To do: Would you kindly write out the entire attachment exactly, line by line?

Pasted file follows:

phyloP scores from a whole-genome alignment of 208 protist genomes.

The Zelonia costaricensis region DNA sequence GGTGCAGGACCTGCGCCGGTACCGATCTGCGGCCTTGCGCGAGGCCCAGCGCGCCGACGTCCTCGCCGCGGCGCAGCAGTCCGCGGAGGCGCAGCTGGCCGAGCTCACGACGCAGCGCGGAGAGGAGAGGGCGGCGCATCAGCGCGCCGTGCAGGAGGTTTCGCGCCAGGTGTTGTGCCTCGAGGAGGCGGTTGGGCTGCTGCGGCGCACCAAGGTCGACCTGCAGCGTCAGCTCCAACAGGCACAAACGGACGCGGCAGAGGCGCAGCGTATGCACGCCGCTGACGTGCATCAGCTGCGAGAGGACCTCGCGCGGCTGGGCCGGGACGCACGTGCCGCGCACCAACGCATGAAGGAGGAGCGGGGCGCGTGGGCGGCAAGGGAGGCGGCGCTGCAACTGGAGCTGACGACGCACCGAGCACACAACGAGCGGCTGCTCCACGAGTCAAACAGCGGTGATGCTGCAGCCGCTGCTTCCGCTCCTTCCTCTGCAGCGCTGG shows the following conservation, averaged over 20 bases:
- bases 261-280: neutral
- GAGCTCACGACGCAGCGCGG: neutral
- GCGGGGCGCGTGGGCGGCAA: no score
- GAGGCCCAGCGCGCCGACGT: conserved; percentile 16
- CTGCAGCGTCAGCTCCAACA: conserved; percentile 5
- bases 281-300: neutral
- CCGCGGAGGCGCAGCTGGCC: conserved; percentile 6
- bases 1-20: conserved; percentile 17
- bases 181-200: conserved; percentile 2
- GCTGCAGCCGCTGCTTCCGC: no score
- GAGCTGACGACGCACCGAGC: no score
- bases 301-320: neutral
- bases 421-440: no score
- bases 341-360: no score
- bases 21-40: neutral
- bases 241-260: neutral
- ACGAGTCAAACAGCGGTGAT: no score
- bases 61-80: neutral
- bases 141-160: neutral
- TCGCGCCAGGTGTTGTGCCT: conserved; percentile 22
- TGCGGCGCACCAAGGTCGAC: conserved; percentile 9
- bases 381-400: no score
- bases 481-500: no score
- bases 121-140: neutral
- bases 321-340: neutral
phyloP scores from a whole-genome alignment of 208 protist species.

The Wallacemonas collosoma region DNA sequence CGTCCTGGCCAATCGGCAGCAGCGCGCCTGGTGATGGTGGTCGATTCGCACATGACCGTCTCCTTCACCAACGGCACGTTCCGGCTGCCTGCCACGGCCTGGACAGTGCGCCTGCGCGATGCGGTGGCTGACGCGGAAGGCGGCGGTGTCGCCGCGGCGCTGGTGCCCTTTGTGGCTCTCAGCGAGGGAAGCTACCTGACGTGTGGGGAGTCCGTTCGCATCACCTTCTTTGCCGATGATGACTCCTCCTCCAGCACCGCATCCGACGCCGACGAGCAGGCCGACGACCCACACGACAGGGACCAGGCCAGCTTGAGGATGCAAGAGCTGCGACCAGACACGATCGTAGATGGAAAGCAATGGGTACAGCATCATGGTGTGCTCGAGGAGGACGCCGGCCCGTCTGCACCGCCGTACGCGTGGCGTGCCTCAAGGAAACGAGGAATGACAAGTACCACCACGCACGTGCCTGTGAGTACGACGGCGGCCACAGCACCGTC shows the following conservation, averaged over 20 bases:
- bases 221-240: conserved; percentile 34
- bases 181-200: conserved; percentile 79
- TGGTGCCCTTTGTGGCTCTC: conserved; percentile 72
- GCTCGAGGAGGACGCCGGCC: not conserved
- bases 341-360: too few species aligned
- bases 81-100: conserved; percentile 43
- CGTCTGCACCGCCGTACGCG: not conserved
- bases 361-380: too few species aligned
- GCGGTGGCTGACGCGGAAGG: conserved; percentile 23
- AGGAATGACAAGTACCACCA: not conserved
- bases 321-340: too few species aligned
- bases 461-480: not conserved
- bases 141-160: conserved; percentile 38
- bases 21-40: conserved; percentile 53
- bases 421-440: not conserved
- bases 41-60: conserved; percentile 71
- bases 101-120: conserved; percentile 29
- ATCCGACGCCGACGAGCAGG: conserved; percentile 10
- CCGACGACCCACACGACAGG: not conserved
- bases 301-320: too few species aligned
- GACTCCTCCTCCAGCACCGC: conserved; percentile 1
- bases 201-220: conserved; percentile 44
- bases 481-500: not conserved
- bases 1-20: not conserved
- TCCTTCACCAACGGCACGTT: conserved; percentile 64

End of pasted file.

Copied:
phyloP scores from a whole-genome alignment of 208 protist genomes.

The Zelonia costaricensis region DNA sequence GGTGCAGGACCTGCGCCGGTACCGATCTGCGGCCTTGCGCGAGGCCCAGCGCGCCGACGTCCTCGCCGCGGCGCAGCAGTCCGCGGAGGCGCAGCTGGCCGAGCTCACGACGCAGCGCGGAGAGGAGAGGGCGGCGCATCAGCGCGCCGTGCAGGAGGTTTCGCGCCAGGTGTTGTGCCTCGAGGAGGCGGTTGGGCTGCTGCGGCGCACCAAGGTCGACCTGCAGCGTCAGCTCCAACAGGCACAAACGGACGCGGCAGAGGCGCAGCGTATGCACGCCGCTGACGTGCATCAGCTGCGAGAGGACCTCGCGCGGCTGGGCCGGGACGCACGTGCCGCGCACCAACGCATGAAGGAGGAGCGGGGCGCGTGGGCGGCAAGGGAGGCGGCGCTGCAACTGGAGCTGACGACGCACCGAGCACACAACGAGCGGCTGCTCCACGAGTCAAACAGCGGTGATGCTGCAGCCGCTGCTTCCGCTCCTTCCTCTGCAGCGCTGG shows the following conservation, averaged over 20 bases:
- bases 261-280: neutral
- GAGCTCACGACGCAGCGCGG: neutral
- GCGGGGCGCGTGGGCGGCAA: no score
- GAGGCCCAGCGCGCCGACGT: conserved; percentile 16
- CTGCAGCGTCAGCTCCAACA: conserved; percentile 5
- bases 281-300: neutral
- CCGCGGAGGCGCAGCTGGCC: conserved; percentile 6
- bases 1-20: conserved; percentile 17
- bases 181-200: conserved; percentile 2
- GCTGCAGCCGCTGCTTCCGC: no score
- GAGCTGACGACGCACCGAGC: no score
- bases 301-320: neutral
- bases 421-440: no score
- bases 341-360: no score
- bases 21-40: neutral
- bases 241-260: neutral
- ACGAGTCAAACAGCGGTGAT: no score
- bases 61-80: neutral
- bases 141-160: neutral
- TCGCGCCAGGTGTTGTGCCT: conserved; percentile 22
- TGCGGCGCACCAAGGTCGAC: conserved; percentile 9
- bases 381-400: no score
- bases 481-500: no score
- bases 121-140: neutral
- bases 321-340: neutral
phyloP scores from a whole-genome alignment of 208 protist species.

The Wallacemonas collosoma region DNA sequence CGTCCTGGCCAATCGGCAGCAGCGCGCCTGGTGATGGTGGTCGATTCGCACATGACCGTCTCCTTCACCAACGGCACGTTCCGGCTGCCTGCCACGGCCTGGACAGTGCGCCTGCGCGATGCGGTGGCTGACGCGGAAGGCGGCGGTGTCGCCGCGGCGCTGGTGCCCTTTGTGGCTCTCAGCGAGGGAAGCTACCTGACGTGTGGGGAGTCCGTTCGCATCACCTTCTTTGCCGATGATGACTCCTCCTCCAGCACCGCATCCGACGCCGACGAGCAGGCCGACGACCCACACGACAGGGACCAGGCCAGCTTGAGGATGCAAGAGCTGCGACCAGACACGATCGTAGATGGAAAGCAATGGGTACAGCATCATGGTGTGCTCGAGGAGGACGCCGGCCCGTCTGCACCGCCGTACGCGTGGCGTGCCTCAAGGAAACGAGGAATGACAAGTACCACCACGCACGTGCCTGTGAGTACGACGGCGGCCACAGCACCGTC shows the following conservation, averaged over 20 bases:
- bases 221-240: conserved; percentile 34
- bases 181-200: conserved; percentile 79
- TGGTGCCCTTTGTGGCTCTC: conserved; percentile 72
- GCTCGAGGAGGACGCCGGCC: not conserved
- bases 341-360: too few species aligned
- bases 81-100: conserved; percentile 43
- CGTCTGCACCGCCGTACGCG: not conserved
- bases 361-380: too few species aligned
- GCGGTGGCTGACGCGGAAGG: conserved; percentile 23
- AGGAATGACAAGTACCACCA: not conserved
- bases 321-340: too few species aligned
- bases 461-480: not conserved
- bases 141-160: conserved; percentile 38
- bases 21-40: conserved; percentile 53
- bases 421-440: not conserved
- bases 41-60: conserved; percentile 71
- bases 101-120: conserved; percentile 29
- ATCCGACGCCGACGAGCAGG: conserved; percentile 10
- CCGACGACCCACACGACAGG: not conserved
- bases 301-320: too few species aligned
- GACTCCTCCTCCAGCACCGC: conserved; percentile 1
- bases 201-220: conserved; percentile 44
- bases 481-500: not conserved
- bases 1-20: not conserved
- TCCTTCACCAACGGCACGTT: conserved; percentile 64